PETROENG 7059 - Reservoir Engineering VII

North Terrace Campus - Semester 1 - 2023

Darcy's Law and Applications, Concepts of permeability, Relative permeability, Capillary pressure, Wettability, Material Balance Equations for Different Types of Reservoirs and Drives, Aquifer Behaviour and Water Influx, Immiscible Displacement, Buckley-Leverett theory, Gravity-Stable Displacement, Decline Curve Analysis.

  • General Course Information
    Course Details
    Course Code PETROENG 7059
    Course Reservoir Engineering VII
    Coordinating Unit Australian School of Petroleum & Energy Resources
    Term Semester 1
    Level Postgraduate Coursework
    Location/s North Terrace Campus
    Units 3
    Contact Up to 5 hours per week
    Available for Study Abroad and Exchange Y
    Assumed Knowledge Relevant industry experience or courses equivalent to MATHS 1012, PHYSICS 1100, PETROENG 7063, PETROENG 2001, PETROENG 2005, PETROENG 2009, MECH ENG 2021, PETROENG 3025, COMP SCI 1201
    Assessment Assignments, in class exams and evaluated tutorials
    Course Staff

    Course Coordinator: Mrs Maria Gonzalez Perdomo

    Course Timetable

    The full timetable of all activities for this course can be accessed from Course Planner.

  • Learning Outcomes
    Course Learning Outcomes
    On successful completion of this course, students will be able to:
    1 To recall and describe the main terminology, concepts and techniques that apply to reservoir engineering.
    2 Analyse and evaluate approaches and strategies for assessing and quantifying reservoir uncertainty and data management.
    3 Apply a critical thinking and problem-solving approach to the main principles of reservoir engineering.
    4 Apply theoretical and practice skills in data analysis used for real reservoirs through case studies.
    5 Recommend reservoir production and development plan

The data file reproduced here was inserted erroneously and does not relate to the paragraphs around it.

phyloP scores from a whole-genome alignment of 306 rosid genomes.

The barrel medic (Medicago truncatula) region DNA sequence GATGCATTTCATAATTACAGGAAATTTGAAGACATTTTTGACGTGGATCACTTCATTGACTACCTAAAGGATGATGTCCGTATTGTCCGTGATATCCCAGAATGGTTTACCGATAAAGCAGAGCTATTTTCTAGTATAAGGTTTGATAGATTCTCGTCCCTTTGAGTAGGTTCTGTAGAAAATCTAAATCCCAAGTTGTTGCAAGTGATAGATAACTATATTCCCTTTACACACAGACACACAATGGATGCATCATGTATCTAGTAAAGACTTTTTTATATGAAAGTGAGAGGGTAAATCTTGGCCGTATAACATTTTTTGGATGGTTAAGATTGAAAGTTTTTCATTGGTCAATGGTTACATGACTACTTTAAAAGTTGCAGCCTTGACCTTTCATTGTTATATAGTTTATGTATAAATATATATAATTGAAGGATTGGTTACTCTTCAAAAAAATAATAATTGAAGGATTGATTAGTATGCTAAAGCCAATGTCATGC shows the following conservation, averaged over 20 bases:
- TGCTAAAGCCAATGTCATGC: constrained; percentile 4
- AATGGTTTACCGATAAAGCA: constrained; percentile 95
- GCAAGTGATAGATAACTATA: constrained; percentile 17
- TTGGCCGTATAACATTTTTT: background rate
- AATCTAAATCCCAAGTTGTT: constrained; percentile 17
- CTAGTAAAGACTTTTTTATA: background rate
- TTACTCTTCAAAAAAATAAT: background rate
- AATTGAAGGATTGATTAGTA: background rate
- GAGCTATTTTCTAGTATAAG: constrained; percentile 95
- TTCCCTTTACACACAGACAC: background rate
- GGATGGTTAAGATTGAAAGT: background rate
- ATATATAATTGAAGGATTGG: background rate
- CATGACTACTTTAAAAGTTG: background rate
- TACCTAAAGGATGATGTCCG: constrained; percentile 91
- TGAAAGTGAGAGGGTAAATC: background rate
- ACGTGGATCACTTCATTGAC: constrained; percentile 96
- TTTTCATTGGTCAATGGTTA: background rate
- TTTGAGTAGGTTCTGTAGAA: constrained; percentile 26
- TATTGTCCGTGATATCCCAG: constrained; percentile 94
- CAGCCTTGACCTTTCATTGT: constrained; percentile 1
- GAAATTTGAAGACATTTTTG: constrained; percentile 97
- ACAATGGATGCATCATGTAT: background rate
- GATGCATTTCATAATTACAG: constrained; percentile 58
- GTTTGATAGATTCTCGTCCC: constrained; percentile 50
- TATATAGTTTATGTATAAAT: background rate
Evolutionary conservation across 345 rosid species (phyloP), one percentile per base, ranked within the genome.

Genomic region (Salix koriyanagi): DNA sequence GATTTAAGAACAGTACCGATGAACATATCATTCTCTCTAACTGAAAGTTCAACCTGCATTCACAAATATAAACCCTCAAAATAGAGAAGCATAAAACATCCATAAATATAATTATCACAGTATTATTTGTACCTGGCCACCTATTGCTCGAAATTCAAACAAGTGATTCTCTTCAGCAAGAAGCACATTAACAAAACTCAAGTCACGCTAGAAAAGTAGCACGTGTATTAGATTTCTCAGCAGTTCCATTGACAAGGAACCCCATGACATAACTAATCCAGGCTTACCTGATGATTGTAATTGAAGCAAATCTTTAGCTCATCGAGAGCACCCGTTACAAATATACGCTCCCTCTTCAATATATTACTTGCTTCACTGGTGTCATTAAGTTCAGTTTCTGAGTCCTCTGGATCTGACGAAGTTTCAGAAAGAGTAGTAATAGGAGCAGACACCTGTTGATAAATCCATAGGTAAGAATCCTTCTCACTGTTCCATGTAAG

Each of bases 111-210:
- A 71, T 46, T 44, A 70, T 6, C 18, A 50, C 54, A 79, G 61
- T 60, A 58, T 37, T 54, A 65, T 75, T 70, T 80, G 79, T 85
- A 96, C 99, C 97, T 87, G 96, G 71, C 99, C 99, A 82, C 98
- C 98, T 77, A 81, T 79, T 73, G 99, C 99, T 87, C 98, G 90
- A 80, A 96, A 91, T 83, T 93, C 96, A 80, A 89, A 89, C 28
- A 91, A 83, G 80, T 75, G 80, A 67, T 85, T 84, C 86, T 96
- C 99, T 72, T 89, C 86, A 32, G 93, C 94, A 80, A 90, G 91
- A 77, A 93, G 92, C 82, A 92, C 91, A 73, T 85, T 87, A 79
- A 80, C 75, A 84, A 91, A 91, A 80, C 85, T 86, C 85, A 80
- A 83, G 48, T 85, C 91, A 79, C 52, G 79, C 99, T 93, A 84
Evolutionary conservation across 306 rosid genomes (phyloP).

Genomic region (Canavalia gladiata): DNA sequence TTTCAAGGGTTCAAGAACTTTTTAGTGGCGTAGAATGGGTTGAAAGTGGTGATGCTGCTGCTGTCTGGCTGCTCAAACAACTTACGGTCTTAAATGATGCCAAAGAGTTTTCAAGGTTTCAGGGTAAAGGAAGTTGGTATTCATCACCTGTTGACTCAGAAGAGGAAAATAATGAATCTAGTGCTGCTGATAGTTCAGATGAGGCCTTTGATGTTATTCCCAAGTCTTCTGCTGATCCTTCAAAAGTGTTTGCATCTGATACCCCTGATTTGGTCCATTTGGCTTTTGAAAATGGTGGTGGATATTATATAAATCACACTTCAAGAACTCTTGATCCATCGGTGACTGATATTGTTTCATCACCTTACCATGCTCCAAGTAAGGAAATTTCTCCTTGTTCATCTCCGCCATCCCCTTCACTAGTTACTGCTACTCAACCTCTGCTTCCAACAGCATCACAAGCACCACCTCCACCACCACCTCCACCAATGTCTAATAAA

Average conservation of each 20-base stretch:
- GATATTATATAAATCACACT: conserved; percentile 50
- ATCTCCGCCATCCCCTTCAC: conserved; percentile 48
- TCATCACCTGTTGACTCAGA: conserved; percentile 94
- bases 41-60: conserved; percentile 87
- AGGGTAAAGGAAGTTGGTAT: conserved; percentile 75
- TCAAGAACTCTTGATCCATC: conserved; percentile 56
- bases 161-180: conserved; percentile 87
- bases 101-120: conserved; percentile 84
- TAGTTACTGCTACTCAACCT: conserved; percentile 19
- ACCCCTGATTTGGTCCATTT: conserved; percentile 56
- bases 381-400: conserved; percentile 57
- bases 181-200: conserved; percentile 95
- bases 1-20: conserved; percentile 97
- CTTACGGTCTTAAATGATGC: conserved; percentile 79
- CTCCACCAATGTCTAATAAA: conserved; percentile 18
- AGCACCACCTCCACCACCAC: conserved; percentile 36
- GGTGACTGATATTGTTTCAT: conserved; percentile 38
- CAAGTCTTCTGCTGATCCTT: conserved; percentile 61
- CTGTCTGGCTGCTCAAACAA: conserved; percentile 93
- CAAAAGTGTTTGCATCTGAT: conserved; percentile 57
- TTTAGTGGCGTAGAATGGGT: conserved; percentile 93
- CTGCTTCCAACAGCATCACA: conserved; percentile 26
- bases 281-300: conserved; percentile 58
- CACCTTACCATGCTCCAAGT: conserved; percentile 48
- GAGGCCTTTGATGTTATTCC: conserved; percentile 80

6 Describe characterisation of rock/formation properties and fluids
    7 Describe fluid flow and mass balance in the reservoir
    8 Analyse, and devise relevant solutions to reservoir engineering problems posed within the course individually and with teammates.
    9 Employ, analyse and optimise a material balance/decline curve/water influx exercise using commercial software commonly used in the industry.
    10 Interact with other students to practice working in a petroleum engineering team and communication skills.
    The above course learning outcomes are aligned with the Engineers Australia Stage 1 Competency Standard for the Professional Engineer.
    The course is designed to develop the following Elements of Competency: 1.1   1.2   1.3   1.5   1.6   2.1   2.2   2.3   2.4   3.1   3.2   3.3   3.4   3.5   3.6   

    University Graduate Attributes

    This course will provide students with an opportunity to develop the Graduate Attribute(s) specified below:

    University Graduate Attribute Course Learning Outcome(s)

    Attribute 1: Deep discipline knowledge and intellectual breadth

    Graduates have comprehensive knowledge and understanding of their subject area, the ability to engage with different traditions of thought, and the ability to apply their knowledge in practice including in multi-disciplinary or multi-professional contexts.


    Attribute 2: Creative and critical thinking, and problem solving

    Graduates are effective problems-solvers, able to apply critical, creative and evidence-based thinking to conceive innovative responses to future challenges.


    Attribute 3: Teamwork and communication skills

    Graduates convey ideas and information effectively to a range of audiences for a variety of purposes and contribute in a positive and collaborative manner to achieving common goals.


    Attribute 4: Professionalism and leadership readiness

    Graduates engage in professional behaviour and have the potential to be entrepreneurial and take leadership roles in their chosen occupations or careers and communities.


    Attribute 5: Intercultural and ethical competency

    Graduates are responsible and effective global citizens whose personal values and practices are consistent with their roles as responsible members of society.


    Attribute 6: Australian Aboriginal and Torres Strait Islander cultural competency

    Graduates have an understanding of, and respect for, Australian Aboriginal and Torres Strait Islander values, culture and knowledge.


    Attribute 7: Digital capabilities

    Graduates are well prepared for living, learning and working in a digital society.


    Attribute 8: Self-awareness and emotional intelligence

    Graduates are self-aware and reflective; they are flexible and resilient and have the capacity to accept and give constructive feedback; they act with integrity and take responsibility for their actions.

  • Learning Resources
    Required Resources
    Not applicable
    Recommended Resources